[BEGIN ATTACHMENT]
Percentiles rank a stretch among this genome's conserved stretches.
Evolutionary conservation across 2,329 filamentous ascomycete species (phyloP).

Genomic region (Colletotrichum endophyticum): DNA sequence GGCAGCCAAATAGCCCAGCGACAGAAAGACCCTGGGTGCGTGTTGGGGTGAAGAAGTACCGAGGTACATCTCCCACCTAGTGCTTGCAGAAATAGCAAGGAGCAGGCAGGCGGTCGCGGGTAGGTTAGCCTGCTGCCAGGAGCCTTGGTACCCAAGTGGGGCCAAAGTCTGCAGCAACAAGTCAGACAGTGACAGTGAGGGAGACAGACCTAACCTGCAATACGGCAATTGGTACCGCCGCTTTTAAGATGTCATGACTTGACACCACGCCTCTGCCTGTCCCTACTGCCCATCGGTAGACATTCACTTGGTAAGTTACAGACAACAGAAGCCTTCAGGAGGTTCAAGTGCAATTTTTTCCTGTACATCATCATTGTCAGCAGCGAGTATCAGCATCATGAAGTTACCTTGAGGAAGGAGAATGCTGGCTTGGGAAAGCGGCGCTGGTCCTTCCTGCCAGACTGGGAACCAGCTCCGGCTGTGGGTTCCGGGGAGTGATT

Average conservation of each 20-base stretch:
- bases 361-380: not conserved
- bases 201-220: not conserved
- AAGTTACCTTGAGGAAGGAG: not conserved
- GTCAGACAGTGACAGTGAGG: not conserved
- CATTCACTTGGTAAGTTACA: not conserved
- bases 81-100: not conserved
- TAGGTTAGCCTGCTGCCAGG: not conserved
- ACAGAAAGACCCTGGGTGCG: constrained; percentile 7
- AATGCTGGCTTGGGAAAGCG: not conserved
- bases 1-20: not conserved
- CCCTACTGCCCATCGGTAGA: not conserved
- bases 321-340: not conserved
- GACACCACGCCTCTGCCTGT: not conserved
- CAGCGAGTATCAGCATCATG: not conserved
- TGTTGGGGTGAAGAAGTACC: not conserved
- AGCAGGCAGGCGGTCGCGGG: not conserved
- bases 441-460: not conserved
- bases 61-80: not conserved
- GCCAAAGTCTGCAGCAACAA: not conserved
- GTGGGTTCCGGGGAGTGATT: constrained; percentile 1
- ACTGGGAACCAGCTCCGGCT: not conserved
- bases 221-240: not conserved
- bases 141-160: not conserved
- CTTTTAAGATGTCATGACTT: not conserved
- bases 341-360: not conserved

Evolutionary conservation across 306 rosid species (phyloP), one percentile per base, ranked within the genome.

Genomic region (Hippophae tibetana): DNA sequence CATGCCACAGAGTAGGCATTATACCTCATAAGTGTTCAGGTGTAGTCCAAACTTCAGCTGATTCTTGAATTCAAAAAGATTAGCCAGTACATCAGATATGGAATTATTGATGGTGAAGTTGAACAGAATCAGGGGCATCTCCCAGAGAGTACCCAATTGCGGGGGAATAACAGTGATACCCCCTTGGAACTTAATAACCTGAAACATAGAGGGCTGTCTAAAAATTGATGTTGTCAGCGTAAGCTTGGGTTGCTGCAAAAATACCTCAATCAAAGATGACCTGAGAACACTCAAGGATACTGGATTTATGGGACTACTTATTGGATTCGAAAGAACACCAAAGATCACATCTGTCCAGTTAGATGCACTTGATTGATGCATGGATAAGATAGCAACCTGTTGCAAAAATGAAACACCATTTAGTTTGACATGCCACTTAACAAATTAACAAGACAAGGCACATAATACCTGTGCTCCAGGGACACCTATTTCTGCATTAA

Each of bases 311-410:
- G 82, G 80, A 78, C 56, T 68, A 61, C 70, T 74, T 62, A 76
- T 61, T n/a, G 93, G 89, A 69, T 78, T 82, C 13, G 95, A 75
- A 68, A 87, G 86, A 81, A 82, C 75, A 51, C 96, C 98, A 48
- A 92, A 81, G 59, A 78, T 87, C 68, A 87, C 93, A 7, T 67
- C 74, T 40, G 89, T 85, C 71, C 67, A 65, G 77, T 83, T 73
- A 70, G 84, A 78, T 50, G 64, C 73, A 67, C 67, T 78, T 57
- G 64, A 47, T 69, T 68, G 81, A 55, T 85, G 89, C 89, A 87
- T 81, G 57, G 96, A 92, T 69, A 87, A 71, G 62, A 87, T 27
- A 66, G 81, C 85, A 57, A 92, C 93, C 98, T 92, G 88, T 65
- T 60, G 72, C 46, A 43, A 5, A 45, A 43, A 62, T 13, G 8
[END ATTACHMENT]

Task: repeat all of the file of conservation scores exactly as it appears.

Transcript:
Percentiles rank a stretch among this genome's conserved stretches.
Evolutionary conservation across 2,329 filamentous ascomycete species (phyloP).

Genomic region (Colletotrichum endophyticum): DNA sequence GGCAGCCAAATAGCCCAGCGACAGAAAGACCCTGGGTGCGTGTTGGGGTGAAGAAGTACCGAGGTACATCTCCCACCTAGTGCTTGCAGAAATAGCAAGGAGCAGGCAGGCGGTCGCGGGTAGGTTAGCCTGCTGCCAGGAGCCTTGGTACCCAAGTGGGGCCAAAGTCTGCAGCAACAAGTCAGACAGTGACAGTGAGGGAGACAGACCTAACCTGCAATACGGCAATTGGTACCGCCGCTTTTAAGATGTCATGACTTGACACCACGCCTCTGCCTGTCCCTACTGCCCATCGGTAGACATTCACTTGGTAAGTTACAGACAACAGAAGCCTTCAGGAGGTTCAAGTGCAATTTTTTCCTGTACATCATCATTGTCAGCAGCGAGTATCAGCATCATGAAGTTACCTTGAGGAAGGAGAATGCTGGCTTGGGAAAGCGGCGCTGGTCCTTCCTGCCAGACTGGGAACCAGCTCCGGCTGTGGGTTCCGGGGAGTGATT

Average conservation of each 20-base stretch:
- bases 361-380: not conserved
- bases 201-220: not conserved
- AAGTTACCTTGAGGAAGGAG: not conserved
- GTCAGACAGTGACAGTGAGG: not conserved
- CATTCACTTGGTAAGTTACA: not conserved
- bases 81-100: not conserved
- TAGGTTAGCCTGCTGCCAGG: not conserved
- ACAGAAAGACCCTGGGTGCG: constrained; percentile 7
- AATGCTGGCTTGGGAAAGCG: not conserved
- bases 1-20: not conserved
- CCCTACTGCCCATCGGTAGA: not conserved
- bases 321-340: not conserved
- GACACCACGCCTCTGCCTGT: not conserved
- CAGCGAGTATCAGCATCATG: not conserved
- TGTTGGGGTGAAGAAGTACC: not conserved
- AGCAGGCAGGCGGTCGCGGG: not conserved
- bases 441-460: not conserved
- bases 61-80: not conserved
- GCCAAAGTCTGCAGCAACAA: not conserved
- GTGGGTTCCGGGGAGTGATT: constrained; percentile 1
- ACTGGGAACCAGCTCCGGCT: not conserved
- bases 221-240: not conserved
- bases 141-160: not conserved
- CTTTTAAGATGTCATGACTT: not conserved
- bases 341-360: not conserved

Evolutionary conservation across 306 rosid species (phyloP), one percentile per base, ranked within the genome.

Genomic region (Hippophae tibetana): DNA sequence CATGCCACAGAGTAGGCATTATACCTCATAAGTGTTCAGGTGTAGTCCAAACTTCAGCTGATTCTTGAATTCAAAAAGATTAGCCAGTACATCAGATATGGAATTATTGATGGTGAAGTTGAACAGAATCAGGGGCATCTCCCAGAGAGTACCCAATTGCGGGGGAATAACAGTGATACCCCCTTGGAACTTAATAACCTGAAACATAGAGGGCTGTCTAAAAATTGATGTTGTCAGCGTAAGCTTGGGTTGCTGCAAAAATACCTCAATCAAAGATGACCTGAGAACACTCAAGGATACTGGATTTATGGGACTACTTATTGGATTCGAAAGAACACCAAAGATCACATCTGTCCAGTTAGATGCACTTGATTGATGCATGGATAAGATAGCAACCTGTTGCAAAAATGAAACACCATTTAGTTTGACATGCCACTTAACAAATTAACAAGACAAGGCACATAATACCTGTGCTCCAGGGACACCTATTTCTGCATTAA

Each of bases 311-410:
- G 82, G 80, A 78, C 56, T 68, A 61, C 70, T 74, T 62, A 76
- T 61, T n/a, G 93, G 89, A 69, T 78, T 82, C 13, G 95, A 75
- A 68, A 87, G 86, A 81, A 82, C 75, A 51, C 96, C 98, A 48
- A 92, A 81, G 59, A 78, T 87, C 68, A 87, C 93, A 7, T 67
- C 74, T 40, G 89, T 85, C 71, C 67, A 65, G 77, T 83, T 73
- A 70, G 84, A 78, T 50, G 64, C 73, A 67, C 67, T 78, T 57
- G 64, A 47, T 69, T 68, G 81, A 55, T 85, G 89, C 89, A 87
- T 81, G 57, G 96, A 92, T 69, A 87, A 71, G 62, A 87, T 27
- A 66, G 81, C 85, A 57, A 92, C 93, C 98, T 92, G 88, T 65
- T 60, G 72, C 46, A 43, A 5, A 45, A 43, A 62, T 13, G 8